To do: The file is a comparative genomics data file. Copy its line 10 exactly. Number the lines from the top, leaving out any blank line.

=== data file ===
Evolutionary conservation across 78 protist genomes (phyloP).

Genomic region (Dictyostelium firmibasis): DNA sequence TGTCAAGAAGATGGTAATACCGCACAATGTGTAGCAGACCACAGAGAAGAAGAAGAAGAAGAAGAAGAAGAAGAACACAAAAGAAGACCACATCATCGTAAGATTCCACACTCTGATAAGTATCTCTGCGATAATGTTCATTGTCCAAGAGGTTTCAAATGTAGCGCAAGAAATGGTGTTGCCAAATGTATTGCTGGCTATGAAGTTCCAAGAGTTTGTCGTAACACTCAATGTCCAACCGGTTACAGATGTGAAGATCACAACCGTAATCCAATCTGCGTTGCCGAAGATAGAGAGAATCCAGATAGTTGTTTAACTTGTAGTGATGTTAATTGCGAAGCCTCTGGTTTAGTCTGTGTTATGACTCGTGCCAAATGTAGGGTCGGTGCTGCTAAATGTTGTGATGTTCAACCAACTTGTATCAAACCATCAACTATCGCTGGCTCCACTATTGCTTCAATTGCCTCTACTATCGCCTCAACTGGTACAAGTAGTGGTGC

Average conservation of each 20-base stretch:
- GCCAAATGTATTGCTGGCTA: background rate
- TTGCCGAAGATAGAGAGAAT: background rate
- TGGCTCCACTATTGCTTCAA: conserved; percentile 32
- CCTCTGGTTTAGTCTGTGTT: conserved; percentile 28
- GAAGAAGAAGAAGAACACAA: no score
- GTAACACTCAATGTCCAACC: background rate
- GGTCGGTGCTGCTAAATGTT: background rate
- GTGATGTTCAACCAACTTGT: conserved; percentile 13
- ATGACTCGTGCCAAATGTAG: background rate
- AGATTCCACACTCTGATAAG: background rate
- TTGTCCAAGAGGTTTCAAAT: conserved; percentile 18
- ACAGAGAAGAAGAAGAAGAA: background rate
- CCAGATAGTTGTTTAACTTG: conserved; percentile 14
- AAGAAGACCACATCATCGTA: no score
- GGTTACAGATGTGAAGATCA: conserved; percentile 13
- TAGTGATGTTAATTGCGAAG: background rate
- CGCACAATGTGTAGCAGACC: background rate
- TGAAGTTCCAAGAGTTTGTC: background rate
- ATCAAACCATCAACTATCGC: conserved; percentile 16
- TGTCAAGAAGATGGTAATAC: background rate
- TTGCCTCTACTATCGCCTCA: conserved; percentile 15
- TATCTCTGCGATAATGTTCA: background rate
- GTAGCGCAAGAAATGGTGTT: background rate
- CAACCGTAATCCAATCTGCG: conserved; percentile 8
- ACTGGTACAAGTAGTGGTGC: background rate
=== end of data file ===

- GGTCGGTGCTGCTAAATGTT: background rate